In layman’s terms Power BI can be comprehended as a Data Visualization and Business Intelligence tool which essentially converts data from different data sources to interactive dashboards and BI reports. Power BI suite provides users with options of multiple software, connector, and services such as – Power BI desktops, Power BI services based on Saas, and mobile Power BI applications available for different platforms. These are a set of services that are used by business users to consume data and build BI reports respectively.
Power BI desktop app is often used to create reports, while Power BI Services (Software as a Service – SaaS) is an approach used to publish the reports. In addition, the Power BI mobile app is used to view these reports and dashboards. Power BI Desktop is now available in both 32-bit and 64-bit versions.
Many times Visualizations are used to effectively present one’s data and are the basic building blocks of any Business Intelligence tool. Power BI entails various default data visualization components which include simple bar charts to pie charts to maps, and also complex models including waterfalls, funnels, gauges, and many other aspects.
With the help of Power BI, one can create a visualization in two ways. First is by adding from the proper side pane to Report Canvas. By default, this is the table type visualization that is selected in Power BI. The second way is to drag the fields from the right sidebar onto the axis and value axis under Visualization. Here, you can add multiple fields to each axis as per the requirement.
In Power BI, it is also probable to move one’s visualization on the reporting canvas by simply clicking and then dragging it. Here a user can switch between different types of charts and visualizations given from the Visualization pane. Power BI thus attempts to convert the selected fields to the new desired visual type as identically as possible.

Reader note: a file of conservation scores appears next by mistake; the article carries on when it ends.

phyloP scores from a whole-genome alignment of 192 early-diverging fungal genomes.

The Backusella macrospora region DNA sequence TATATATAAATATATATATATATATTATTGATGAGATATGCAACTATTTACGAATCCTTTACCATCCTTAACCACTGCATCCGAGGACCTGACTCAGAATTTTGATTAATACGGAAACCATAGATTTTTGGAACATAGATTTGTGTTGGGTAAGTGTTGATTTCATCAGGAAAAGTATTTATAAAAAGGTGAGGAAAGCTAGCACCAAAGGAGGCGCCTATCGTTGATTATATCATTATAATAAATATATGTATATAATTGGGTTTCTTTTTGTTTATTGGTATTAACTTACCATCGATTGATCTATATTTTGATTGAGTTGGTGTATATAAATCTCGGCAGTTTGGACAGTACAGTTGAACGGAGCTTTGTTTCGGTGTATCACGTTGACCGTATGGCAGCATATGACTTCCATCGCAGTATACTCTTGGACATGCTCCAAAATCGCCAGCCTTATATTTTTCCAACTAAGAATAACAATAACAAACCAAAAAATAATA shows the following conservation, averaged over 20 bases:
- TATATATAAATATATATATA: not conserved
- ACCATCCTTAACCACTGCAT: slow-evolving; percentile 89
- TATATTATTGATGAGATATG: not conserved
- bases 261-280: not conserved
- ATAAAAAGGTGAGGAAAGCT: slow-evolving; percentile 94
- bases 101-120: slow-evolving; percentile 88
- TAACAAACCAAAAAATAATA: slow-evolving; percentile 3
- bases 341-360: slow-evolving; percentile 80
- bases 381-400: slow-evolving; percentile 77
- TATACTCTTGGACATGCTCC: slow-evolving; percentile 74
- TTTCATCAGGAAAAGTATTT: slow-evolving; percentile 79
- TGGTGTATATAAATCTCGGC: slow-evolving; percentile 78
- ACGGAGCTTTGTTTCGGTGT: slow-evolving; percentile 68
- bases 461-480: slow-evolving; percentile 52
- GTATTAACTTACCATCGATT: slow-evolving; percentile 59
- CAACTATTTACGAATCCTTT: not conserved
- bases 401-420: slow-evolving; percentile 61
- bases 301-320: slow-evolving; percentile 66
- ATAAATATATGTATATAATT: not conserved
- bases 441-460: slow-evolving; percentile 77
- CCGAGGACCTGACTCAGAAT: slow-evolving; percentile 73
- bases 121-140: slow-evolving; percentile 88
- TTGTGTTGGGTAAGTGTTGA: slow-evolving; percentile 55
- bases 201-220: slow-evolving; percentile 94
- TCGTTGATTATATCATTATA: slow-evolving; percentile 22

Yes, Custom visuals are often added to Power BI reports by many methods, either by downloading .pbiviz files from Microsoft AppSource or through the integrated Office Store of custom visuals in Power BI Desktop. Utilizing AppSource requires the additional step of downloading the file.
Although, AppSource provides a link to download a sample Power BI report (.pbix file) in order to learn how the visualizations are used, such as how it uses field inputs and formatting options. Additionally, AppSource entails a short video tutorial on building report visualizations with the custom visual.
The search bar is located at the top and the vertical scrollbar on the right which can be utilized to browse and identify custom visuals in order to download. Each custom visual tile in AppSource includes a catch on now link which, if clicked, presents the choice to download either the custom visual itself (.pbiviz file) or the sample report for the custom visual (.pbix file). Clicking anywhere else in the tile other than Get it now prompts a window with a detailed overview of the visual, a video tutorial, and customer reviews.
If a custom visual (.pbiviz file) has been downloaded from AppSource, the Import from file option can be used to import this custom visual to the report. Additionally, both the Import from store and Import from file options are available as icons on the Home tab of the Report view in Power BI Desktop.
Unlike AppSource, the visuals are assigned to categories such as KPIs, Maps, and Advanced Analytics, thus implementing it easy to browse and compare related visuals. More importantly, utilizing the integrated Custom Visuals store further avoids the need to manage .pbiviz files. It also enabled report authors to remain focused on report development.
Now, let us use the Power BI Retail Analysis sample to create and modify visualization.
1. To open the report in Presentation View, under Reports, click Retail Analysis Sample.
2. To open the report in Editing View, click Edit Report. Power BI opens the report in an editable form.
3. To add a new page to the existing report, at the bottom of the canvas, click the plus icon.
4. You want to add a visualization that compares last year’s sales to this year’s.
5. You wonder what sales look like by month instead of by year. From the Time table, drag Fiscal Month to the Axis area. Power BI displays a bar graph of sales by month.
6. You want to see the same sales information represented as a line chart rather than a bar chart. On the Visualizations pane, select the road chart icon.
7. Power BI changes the visualization to a line chart.
8. Want to see the contribution of any single store to overall sales? Simple. Click on the data of an individual store.
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